Power Plant Licensing Case
06-AFC-06 (Application For Certification)
Project Status: Project Denied: October 8, 2008.
Committee that oversaw Original Licensing Proceeding:
Jeffrey Byron, Commissioner, Presiding Member
Hearing Officer: Susan Gefter
- 9/22/06 - Application for Certification (AFC) filed with California Energy Commission
- 11/8/06 - Commission accepts Application as complete and "data adequate."
- 8/17/07 - Preliminary Staff Assessment is released.
- 11/9/07 - Final Staff Assessment is released.
- 6/20/08 - Presiding Member's Proposed Decision is released.
- 8/29/08 - Revised Presiding Member's Proposed Decision is released.
- 10/8/08 - Full Energy Commission denies license and certification for project, thus terminating the proceeding.
GENERAL DESCRIPTION OF PROJECT
On September 22, 2006, Eastshore Energy, LLC, a wholly-owned subsidiary of Tierra Energy, submitted an Application for Certification (AFC) to construct and operate a simple-cycle (peaking) power plant, the Eastshore Energy Center (Eastshore), in the City of Hayward.
The proposed Eastshore site is located at 25101 Clawiter Road in the City of Hayward, Alameda County, in an area zoned for industrial uses. The proposed facility would be a nominal 115.5 megawatt (MW) simple cycle power plant consisting of 14 Wartsila 20V34SG natural gas-fired reciprocating engine generators and associated equipment. The Eastshore project is designed as a peaking facility to meet electric generation load during periods of high demand which generally occur during daytime hours and more frequently during the summer than other portions of the year. The project is expected to have an annual capacity factor of approximately 45 percent, depending on weather-related customer demand, load growth, hydroelectric supplies, generating unit retirements and replacements, the level of generating unit and transmission outages, and other factors.
The proposed Eastshore facility would use approximately 1.6 acre-feet of potable water per year for engine cooling and other power plant processes, site landscape irrigation and potable and sanitary uses. A closed loop engine cooling system would reduce the requirement for water and result in consumption of approximately 1.0 gallons per minute during plant operation. The City of Hayward would supply potable water for the project through an existing connection immediately adjacent to the project site under a contract with the City of San Francisco's Public Utilities Department.
Sanitary wastewater would be discharged to the Hayward city sewer system via an existing onsite sewer connection. Process wastewater would be tested for potential contamination and under normal conditions, would also be discharged to this sanitary sewer line. If the wastewater composition is determined to exceed allowable discharge limits, it would be transported off site for treatment and disposal.
The Eastshore facility would be connected to Pacific Gas & Electric's (PG&E) electrical system at the existing Eastshore Substation which is located approximately 1.1 miles south of the project site. This connection will require a new single circuit overhead 115-kiloVolt (kV) line that will run contiguously in an existing PG&E 12kV distribution corridor. The connection may also require widening the existing right of way and replacing 10 to 12 transmission poles with structures designed to accommodate both the 12kV and 115kV transmission lines.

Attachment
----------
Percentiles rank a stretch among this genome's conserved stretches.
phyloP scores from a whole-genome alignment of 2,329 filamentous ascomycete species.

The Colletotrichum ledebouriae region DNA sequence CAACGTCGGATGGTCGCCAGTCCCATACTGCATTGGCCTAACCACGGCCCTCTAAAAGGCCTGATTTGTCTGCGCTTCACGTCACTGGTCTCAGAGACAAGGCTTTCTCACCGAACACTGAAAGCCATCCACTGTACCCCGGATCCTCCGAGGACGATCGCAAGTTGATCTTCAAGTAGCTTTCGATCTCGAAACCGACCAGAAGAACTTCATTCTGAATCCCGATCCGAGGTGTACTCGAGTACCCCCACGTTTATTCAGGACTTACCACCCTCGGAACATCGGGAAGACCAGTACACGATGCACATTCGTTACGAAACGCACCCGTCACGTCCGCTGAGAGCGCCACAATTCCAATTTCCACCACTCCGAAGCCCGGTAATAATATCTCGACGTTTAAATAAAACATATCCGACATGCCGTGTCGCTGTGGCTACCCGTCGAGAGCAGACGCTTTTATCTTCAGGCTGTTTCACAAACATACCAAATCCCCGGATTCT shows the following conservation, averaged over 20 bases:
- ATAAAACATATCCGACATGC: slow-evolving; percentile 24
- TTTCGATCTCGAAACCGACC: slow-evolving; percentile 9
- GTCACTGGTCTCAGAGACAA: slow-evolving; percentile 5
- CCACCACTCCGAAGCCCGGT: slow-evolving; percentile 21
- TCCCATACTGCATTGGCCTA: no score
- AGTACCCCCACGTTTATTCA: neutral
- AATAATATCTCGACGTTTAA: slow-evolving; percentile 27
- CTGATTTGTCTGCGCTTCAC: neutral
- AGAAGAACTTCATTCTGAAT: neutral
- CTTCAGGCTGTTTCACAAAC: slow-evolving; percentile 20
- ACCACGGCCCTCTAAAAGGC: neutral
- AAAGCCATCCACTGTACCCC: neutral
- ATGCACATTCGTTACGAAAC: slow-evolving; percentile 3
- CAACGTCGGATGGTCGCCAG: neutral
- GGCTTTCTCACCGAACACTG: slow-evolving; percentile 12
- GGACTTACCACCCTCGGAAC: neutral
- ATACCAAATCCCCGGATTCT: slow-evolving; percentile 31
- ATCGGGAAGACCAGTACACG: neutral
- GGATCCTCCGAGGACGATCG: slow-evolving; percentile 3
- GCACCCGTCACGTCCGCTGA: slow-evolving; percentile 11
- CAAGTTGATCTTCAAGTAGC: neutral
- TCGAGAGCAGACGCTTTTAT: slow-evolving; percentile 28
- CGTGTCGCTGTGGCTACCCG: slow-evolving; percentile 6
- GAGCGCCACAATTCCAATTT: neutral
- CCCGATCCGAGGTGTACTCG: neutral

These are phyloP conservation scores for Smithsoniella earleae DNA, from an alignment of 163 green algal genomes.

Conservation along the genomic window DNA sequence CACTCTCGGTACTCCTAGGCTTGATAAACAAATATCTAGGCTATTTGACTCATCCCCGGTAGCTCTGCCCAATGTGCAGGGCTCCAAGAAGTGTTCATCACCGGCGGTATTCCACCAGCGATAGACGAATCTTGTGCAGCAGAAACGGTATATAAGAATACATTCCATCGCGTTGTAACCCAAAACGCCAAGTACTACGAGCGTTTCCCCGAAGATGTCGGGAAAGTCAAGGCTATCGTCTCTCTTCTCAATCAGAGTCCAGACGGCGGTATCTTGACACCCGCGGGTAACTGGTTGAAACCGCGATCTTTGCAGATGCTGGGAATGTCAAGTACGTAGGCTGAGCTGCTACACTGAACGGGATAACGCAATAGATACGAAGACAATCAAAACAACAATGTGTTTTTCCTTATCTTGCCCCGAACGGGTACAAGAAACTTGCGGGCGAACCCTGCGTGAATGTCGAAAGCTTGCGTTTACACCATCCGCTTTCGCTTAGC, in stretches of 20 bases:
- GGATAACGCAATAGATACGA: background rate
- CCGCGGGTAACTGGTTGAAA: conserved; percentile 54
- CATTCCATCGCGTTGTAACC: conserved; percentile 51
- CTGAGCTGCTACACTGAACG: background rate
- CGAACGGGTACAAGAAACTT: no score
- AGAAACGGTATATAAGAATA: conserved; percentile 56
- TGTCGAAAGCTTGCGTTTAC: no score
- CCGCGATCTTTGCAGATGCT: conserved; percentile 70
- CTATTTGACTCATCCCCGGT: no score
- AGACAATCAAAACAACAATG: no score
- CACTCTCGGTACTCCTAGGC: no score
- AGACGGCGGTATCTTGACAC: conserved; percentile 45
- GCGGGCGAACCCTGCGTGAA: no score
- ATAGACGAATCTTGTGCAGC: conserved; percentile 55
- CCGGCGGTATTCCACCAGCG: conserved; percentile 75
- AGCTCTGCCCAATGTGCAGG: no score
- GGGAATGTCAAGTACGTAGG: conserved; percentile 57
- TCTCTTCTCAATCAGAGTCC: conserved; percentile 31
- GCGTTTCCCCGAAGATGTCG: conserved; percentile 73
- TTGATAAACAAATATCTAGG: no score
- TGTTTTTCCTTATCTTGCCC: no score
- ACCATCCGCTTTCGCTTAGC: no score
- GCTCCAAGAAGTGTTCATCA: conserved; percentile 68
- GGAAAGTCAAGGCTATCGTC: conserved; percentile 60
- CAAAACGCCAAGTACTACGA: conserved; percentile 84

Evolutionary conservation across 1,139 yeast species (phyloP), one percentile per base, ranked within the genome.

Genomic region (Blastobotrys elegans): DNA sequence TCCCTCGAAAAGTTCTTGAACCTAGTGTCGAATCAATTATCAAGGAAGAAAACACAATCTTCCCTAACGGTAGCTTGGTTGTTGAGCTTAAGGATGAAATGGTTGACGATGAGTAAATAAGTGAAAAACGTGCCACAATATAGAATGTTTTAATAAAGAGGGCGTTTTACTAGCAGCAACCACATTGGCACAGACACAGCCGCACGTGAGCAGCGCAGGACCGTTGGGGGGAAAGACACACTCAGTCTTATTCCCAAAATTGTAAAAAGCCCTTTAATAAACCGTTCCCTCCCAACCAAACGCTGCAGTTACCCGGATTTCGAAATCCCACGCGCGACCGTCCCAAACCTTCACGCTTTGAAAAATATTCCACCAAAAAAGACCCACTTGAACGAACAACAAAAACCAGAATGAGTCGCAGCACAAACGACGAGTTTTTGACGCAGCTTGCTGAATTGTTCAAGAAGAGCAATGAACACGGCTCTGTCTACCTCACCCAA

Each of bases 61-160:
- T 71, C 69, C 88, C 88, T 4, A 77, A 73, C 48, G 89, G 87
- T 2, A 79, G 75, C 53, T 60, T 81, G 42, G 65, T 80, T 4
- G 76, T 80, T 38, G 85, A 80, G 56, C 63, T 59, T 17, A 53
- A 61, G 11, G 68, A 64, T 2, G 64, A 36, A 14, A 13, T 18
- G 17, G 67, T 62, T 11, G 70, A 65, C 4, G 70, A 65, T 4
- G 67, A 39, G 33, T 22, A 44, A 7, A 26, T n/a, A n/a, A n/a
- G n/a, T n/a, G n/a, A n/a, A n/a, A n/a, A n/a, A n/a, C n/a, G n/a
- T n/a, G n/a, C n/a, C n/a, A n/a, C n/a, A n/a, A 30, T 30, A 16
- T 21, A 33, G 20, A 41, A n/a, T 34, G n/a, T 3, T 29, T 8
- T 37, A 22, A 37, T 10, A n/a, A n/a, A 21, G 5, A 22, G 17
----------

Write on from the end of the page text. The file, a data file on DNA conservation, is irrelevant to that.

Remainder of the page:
Natural gas would be supplied to the Eastshore facility via a 200-foot pipeline connection to PG&E's Pipeline 153 that is on the opposite side of Clawiter Road from the Eastshore site.
Air emissions from the proposed facility would be controlled using best available control technology applied to each engine's exhaust. Each system would consist of a selective catalytic reduction unit for oxides of nitrogen (NOx) control and an oxidation catalyst unit for carbon monoxide (CO) and precursor organic compounds (POC) control. Final permitting by the Energy Commission would reflect conformance with rules and regulations of the Bay Area Air Quality Management District (BAAQMD) and include the issuance of a Determination of Compliance from BAAQMD.
Assuming the Eastshore facility receives a license from the Energy Commission by December 2007, construction of the project would start in early spring 2008 and continue for approximately 18 months. Plant testing and commercial operation are scheduled to begin during the latter months of 2008. Full operational capability is anticipated by May 2009.
Energy Commission Facility Certification Process
The California Energy Commission is the lead agency (for licensing thermal power plants 50 megawatts and larger) under the California Environmental Quality Act (CEQA) and has a certified regulatory program under CEQA. Under its certified program, the Energy Commission is exempt from having to prepare an environmental impact report. Its certified program, however, does require environmental analysis of the project, including an analysis of alternatives and mitigation measures to minimize any significant adverse effect the project may have on the environment.
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